Can You Refinance A Personal Loan?

9 Min Read
Updated Feb. 13, 2024
Written By
Victoria Araj
African American man scratching his head with a pencil while looking at a notepad and surrounded with books.

Are you having trouble making your personal loan payments? If you’re looking for lower interest rates, longer terms or want to avoid a balloon payment, refinancing your personal loan might be the right option for your situation. A personal loan refinance can help you lower your monthly payment while changing your rate, term or loan type.

Let’s take a look at what a personal loan refinance is, how to know whether it’s right for you (or when to wait) and the pros and cons of this option.

What Is A Personal Loan And Can You Refinance One?

Can you refinance a personal loan? The short answer is yes. But first, let’s go over what a personal loan is and what it means to refinance one.

A personal loan is a form of financing you can use for a variety of reasons, including making large purchases, consolidating debt, paying for emergencies and more.

Most personal loans are unsecured, which means borrowers don’t have to put up anything as collateral, unlike secured loans that require collateral to back the loan. Usually, lenders offer loan terms between 12 – 60 months, but in some cases, they may offer personal loans with longer repayment periods.

A personal loan refinance happens when a borrower takes out a new personal loan in order to pay off the old one(s). They’ll get a new rate and loan term, as well as a new monthly payment. But keep in mind that not all lenders allow refinances on personal loans.

See What You Qualify For

When Should You Refinance A Personal Loan?

While a personal loan refinance can be a great option to help streamline a borrower’s financial situation, it’s not the right choice for everyone. Before you start shopping for a new loan, you should first determine what refinancing your existing loan would accomplish.

Would a refinance allow you to save money, act as a form of debt consolidation or give you more breathing room in your budget? You should also consider external factors, like market rates and lender policies: Could you get a lower interest rate? Would your lender charge you fees?

To additionally help you decide whether a personal loan refinance is right for you, compare your situation to the ones listed below.

When To Refinance A Personal Loan

People take out different types of personal loans at different times in their lives. But only some borrowers should consider refinancing a personal loan. If you’re experiencing one of the following situations, refinancing may be beneficial:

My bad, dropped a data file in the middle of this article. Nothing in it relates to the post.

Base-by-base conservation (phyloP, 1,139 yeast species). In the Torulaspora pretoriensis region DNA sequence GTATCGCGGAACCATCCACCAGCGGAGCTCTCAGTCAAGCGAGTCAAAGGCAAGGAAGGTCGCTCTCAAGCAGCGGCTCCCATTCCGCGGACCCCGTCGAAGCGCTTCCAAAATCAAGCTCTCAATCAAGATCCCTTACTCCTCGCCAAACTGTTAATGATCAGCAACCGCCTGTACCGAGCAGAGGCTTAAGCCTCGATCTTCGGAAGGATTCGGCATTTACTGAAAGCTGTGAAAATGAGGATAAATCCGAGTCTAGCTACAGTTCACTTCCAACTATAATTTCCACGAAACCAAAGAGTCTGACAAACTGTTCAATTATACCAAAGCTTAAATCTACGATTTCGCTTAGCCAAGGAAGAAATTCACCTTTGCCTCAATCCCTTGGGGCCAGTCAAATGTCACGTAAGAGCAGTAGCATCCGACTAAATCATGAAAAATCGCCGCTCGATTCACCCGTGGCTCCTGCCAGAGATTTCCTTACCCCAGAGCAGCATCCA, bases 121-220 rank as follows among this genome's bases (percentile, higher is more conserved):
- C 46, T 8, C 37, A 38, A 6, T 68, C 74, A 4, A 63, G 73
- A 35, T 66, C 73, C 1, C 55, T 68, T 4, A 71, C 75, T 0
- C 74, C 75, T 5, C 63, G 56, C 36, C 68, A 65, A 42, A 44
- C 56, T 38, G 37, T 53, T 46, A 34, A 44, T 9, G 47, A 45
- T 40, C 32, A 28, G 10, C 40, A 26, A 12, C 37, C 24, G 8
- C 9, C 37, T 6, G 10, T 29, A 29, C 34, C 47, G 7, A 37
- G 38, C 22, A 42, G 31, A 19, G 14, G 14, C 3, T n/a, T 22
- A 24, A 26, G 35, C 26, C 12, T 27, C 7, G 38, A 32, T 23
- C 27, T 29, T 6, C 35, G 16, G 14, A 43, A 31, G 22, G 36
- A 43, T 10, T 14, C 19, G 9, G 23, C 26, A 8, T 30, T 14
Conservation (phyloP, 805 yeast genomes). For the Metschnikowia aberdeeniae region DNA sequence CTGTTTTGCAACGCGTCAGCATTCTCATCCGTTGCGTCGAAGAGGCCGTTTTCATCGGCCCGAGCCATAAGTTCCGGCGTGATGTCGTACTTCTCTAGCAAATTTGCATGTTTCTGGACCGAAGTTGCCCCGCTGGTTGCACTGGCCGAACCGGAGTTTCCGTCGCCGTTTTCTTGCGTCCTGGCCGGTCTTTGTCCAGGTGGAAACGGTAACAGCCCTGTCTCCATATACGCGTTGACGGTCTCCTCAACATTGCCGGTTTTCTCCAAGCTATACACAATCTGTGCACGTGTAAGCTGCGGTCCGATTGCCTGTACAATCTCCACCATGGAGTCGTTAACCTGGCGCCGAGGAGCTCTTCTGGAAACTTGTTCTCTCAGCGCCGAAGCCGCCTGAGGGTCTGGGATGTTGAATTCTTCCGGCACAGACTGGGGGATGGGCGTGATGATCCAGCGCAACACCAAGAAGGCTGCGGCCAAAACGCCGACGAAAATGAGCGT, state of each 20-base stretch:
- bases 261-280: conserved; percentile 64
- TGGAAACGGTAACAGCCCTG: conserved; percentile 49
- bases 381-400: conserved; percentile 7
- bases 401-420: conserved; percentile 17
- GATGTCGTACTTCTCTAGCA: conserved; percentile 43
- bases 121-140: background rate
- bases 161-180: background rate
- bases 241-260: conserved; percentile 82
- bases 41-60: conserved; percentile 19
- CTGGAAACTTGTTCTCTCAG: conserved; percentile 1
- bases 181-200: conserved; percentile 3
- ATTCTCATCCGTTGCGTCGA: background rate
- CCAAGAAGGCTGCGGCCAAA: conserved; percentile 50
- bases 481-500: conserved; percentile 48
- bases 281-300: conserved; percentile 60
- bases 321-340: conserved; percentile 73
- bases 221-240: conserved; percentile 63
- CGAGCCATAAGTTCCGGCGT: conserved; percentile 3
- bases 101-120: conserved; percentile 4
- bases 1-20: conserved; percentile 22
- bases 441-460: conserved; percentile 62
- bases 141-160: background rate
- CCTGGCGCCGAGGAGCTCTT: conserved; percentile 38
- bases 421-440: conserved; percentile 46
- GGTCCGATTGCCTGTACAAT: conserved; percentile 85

You Could Secure A Lower Rate

When interest rates go down, a refinance might help you save money over the long term. That’s because a lower rate means less of your monthly payment goes toward interest. Even a small interest rate reduction can save you money over the life of the loan. Just make sure market rates have dropped sufficiently and that you have excellent credit before applying.

You Have A Variable-Rate Personal Loan

Refinancing to a fixed rate might be preferable if you previously took out a variable-rate loan. A fixed interest rate is one that stays the same throughout the life of the loan, while a variable interest rate changes based on certain market conditions. You can depend on a fixed interest rate to stay the same, while variable interest rate payments can be unpredictable.

You Can’t Afford The Current Monthly Payment

Replacing your personal loan can also help if you’re currently carrying a monthly payment you can’t afford. You may be able to lengthen the term of your personal loan, which makes the payment lower each month.

When To Wait On Refinancing A Personal Loan

It’s important to weigh the costs and benefits when you’re thinking about refinancing. In some cases, the timing might not be right to refinance your personal loan. Let’s take a look at the types of situations in which you may want to wait:

You Could End Up With A Higher Rate

If you refinance while rates are high, you could end up paying more over the length of your repayment term. Before you decide to refinance, check your lender’s current rates. If they’re higher than when you got your current loan, you might want to wait.

You Currently Have Poor Credit

Refinancing with a low credit score could affect the interest rate you receive. You may want to consider boosting your credit score by not missing payments, catching up on past-due accounts, paying down revolving account balances (such as a credit card) and limiting the amount of credit you apply for.

Your Lender Would Charge You A Prepayment Penalty

It’s a good idea to check whether your lender charges a prepayment penalty, a fee incurred if you choose to pay off your loan early. If your lender does, find out when and if the prepayment penalty expires. Otherwise, you could be charged additional fees for changing the terms of your loan too early. It’s worth noting that even if your current lender charges a prepayment penalty, refinancing may still be worth it – if you can refinance to a low enough rate.